- TV Show
- Historical Drama
- run date
- Laurie Davidson, Olivia DeJonge
- Current Status
- In Season
We gave it an C
God help the drama student who learns Shakespeare from TNT.
The network, which you would not be wrong to still primarily associate with explosion movies and reruns of Rizzoli & Isles, has embarked on a fascinating new journey with its newest scripted drama, Will. It’s the story of a young William Shakespeare. It’s insane.
There are certain qualities of the life of the suddenly-a-heartthrob playwright (played by Laurie Davidson) that the show does portray accurately. For instance: Shakespeare was English. He did write plays. He married Anne Hathaway. He chilled at the Globe Theatre. He had that stupid earring. Yet from there, everything else about Will’s treatise on history reads like an episode of Chopped where the four ingredients are Shakespeare, London, playwriting, and a handful of arbitrary quotes that he won’t have written for a decade. It’s a mishmash blender of bardic trivia that doesn’t really strive to get anything too right, but gets things wrong in splendid degree.
And then you quickly start to realize, “Well, surely that has to be the point, right?” The show is created by Craig Pearce, who co-wrote Baz Luhrmann’s Romeo + Juliet and Moulin Rouge!, and suddenly, it all makes perfect sense why the series embeds anachronisms in its vernacular and leans in to strange modernity with its decision to coat a grunge-adjacent Elizabethan theater scene in candy colors. The Globe groundlings, already unfortunate enough as the poor theater-loving bottom-feeders who can only afford standing room, are now a mosh pit of punk rock Club Kids with smudged lipstick and neon hair. The posters for the Globe’s plays aren’t regally ornamented listicles with a dozen typefaces but hip concert flyers with Brooklyn wheat paste and the touch of an errant Kinko’s. The actors who would become Lord Chamberlain’s Men are rowdy radicals who dabble in light choreography. Richard Burbage, history’s esteemed thespian, is a horny CW meathead. Shakespeare drops mics in rap battles. Falstaff does a stage dive.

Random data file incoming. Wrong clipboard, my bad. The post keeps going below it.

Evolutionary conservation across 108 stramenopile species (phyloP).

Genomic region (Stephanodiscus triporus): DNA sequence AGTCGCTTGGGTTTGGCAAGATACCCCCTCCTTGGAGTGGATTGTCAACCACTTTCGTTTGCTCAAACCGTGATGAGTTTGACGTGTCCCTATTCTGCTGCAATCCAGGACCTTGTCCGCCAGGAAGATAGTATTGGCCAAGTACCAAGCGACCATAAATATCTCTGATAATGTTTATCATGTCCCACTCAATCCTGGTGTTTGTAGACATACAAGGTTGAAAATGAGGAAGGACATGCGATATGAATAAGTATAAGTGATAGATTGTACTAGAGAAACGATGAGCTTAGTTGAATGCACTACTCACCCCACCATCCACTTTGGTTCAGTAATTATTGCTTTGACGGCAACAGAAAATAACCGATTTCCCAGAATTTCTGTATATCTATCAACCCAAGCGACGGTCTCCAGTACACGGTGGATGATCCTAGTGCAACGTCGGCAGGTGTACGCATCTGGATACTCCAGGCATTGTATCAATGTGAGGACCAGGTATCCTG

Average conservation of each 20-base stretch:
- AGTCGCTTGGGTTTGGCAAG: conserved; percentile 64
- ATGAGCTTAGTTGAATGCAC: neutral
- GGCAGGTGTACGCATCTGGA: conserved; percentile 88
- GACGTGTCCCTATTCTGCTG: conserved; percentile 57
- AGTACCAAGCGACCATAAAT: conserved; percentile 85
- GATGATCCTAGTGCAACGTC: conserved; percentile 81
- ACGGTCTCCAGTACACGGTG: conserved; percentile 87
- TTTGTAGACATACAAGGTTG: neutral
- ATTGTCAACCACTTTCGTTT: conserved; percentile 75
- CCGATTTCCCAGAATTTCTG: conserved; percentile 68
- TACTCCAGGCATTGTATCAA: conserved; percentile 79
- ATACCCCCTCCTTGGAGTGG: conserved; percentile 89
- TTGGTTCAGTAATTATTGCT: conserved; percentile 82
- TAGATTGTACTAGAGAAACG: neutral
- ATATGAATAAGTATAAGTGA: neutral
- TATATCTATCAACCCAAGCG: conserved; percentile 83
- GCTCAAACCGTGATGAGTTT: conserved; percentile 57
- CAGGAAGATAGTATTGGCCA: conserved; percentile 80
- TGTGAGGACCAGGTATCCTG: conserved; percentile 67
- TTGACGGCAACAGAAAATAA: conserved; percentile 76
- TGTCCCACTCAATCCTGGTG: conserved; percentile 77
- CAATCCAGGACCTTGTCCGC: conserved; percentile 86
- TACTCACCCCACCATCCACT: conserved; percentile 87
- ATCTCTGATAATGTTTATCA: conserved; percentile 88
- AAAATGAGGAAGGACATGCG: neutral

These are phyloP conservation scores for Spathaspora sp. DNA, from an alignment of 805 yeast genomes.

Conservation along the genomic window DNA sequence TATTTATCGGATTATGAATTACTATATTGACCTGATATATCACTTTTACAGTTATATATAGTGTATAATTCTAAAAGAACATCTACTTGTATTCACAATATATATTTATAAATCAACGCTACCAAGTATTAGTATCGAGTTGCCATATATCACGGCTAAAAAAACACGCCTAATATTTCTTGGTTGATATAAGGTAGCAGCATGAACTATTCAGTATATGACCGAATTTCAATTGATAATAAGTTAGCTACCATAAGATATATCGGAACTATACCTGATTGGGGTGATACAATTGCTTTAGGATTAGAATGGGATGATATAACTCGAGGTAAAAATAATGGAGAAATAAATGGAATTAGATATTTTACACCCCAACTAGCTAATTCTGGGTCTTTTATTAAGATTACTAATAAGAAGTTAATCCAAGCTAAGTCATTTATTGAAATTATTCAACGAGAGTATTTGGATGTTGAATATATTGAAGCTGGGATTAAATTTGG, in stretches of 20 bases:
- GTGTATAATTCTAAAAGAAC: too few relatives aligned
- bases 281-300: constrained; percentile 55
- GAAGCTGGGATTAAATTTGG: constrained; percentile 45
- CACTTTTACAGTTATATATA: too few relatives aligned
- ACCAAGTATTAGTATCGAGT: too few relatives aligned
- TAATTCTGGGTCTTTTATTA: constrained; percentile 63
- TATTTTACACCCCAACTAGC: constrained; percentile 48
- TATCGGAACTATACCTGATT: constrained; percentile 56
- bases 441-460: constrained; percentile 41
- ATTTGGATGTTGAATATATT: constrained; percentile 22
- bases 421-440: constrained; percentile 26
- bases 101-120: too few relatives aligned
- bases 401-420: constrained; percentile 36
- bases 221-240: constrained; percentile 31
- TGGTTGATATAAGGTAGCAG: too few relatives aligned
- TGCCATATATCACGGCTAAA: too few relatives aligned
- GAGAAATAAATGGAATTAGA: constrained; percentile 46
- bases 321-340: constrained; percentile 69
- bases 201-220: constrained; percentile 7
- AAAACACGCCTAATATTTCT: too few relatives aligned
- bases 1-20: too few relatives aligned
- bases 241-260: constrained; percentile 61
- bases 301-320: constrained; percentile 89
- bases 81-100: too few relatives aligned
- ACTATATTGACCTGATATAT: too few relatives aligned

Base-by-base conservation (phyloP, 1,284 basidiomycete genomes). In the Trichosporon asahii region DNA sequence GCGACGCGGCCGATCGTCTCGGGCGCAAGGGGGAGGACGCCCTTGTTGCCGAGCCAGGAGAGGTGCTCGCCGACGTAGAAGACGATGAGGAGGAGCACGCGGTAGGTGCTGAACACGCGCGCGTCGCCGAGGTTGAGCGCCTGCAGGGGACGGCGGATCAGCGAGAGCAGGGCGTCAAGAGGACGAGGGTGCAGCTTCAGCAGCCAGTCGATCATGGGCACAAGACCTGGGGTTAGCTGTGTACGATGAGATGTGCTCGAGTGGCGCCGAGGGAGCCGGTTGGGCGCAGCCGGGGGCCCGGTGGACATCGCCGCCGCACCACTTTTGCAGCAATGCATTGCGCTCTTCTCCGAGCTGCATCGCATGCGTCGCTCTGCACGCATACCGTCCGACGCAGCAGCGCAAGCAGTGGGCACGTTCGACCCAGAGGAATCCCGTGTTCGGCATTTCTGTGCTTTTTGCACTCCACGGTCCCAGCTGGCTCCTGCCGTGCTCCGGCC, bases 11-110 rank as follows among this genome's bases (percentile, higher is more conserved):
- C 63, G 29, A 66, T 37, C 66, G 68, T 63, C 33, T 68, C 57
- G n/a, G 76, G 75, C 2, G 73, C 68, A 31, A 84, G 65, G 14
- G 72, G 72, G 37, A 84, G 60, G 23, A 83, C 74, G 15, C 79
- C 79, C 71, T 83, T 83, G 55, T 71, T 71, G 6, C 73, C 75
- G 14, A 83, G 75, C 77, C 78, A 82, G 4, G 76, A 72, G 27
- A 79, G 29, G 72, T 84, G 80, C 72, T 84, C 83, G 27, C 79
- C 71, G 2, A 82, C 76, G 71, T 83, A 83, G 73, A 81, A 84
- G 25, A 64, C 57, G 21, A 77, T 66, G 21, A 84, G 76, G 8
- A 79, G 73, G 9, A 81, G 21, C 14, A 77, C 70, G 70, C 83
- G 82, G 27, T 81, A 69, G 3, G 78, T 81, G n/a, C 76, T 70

Will is truly the breakfast cereal commercial of Shakespeare — it’s sugary and colorful and very, very bad for you, but irresistible, especially if you’ve tasted something like this before. For anyone with even a nugget of leftover Shakespeare knowledge from high school, Will can be wicked summer fun. Really. Lines like “Seems like your play is quite the thing!” are so heinous, they’re genius. If you can find it in your CliffsNotes to accept that, you can accept Will’s flaws and enjoy the plucky game of How Shakespearey Is Too Shakespearey?
Pearce’s series is revisionism by way of anarchy, with timelines not worth the energy to piece together and choices of cause-and-effect that are blatantly audacious. (Why is Shakespeare rewriting Edward III while quoting Taming of the Shrew and Romeo and Juliet? Who cares!) And whereas Shakespeare in Love made a narrative point to say, “Hey, what if this romance in Shakespeare’s life inspired some of his most famous plays?,” Will’s young Shakespeare reads like a man who had a fever dream about his future Wikipedia and now only remembers 25 percent of it like some Middle Ages Memento. Young Will stumbles through his thoughts until inspiration strikes and he can conceive what he’s destined to write.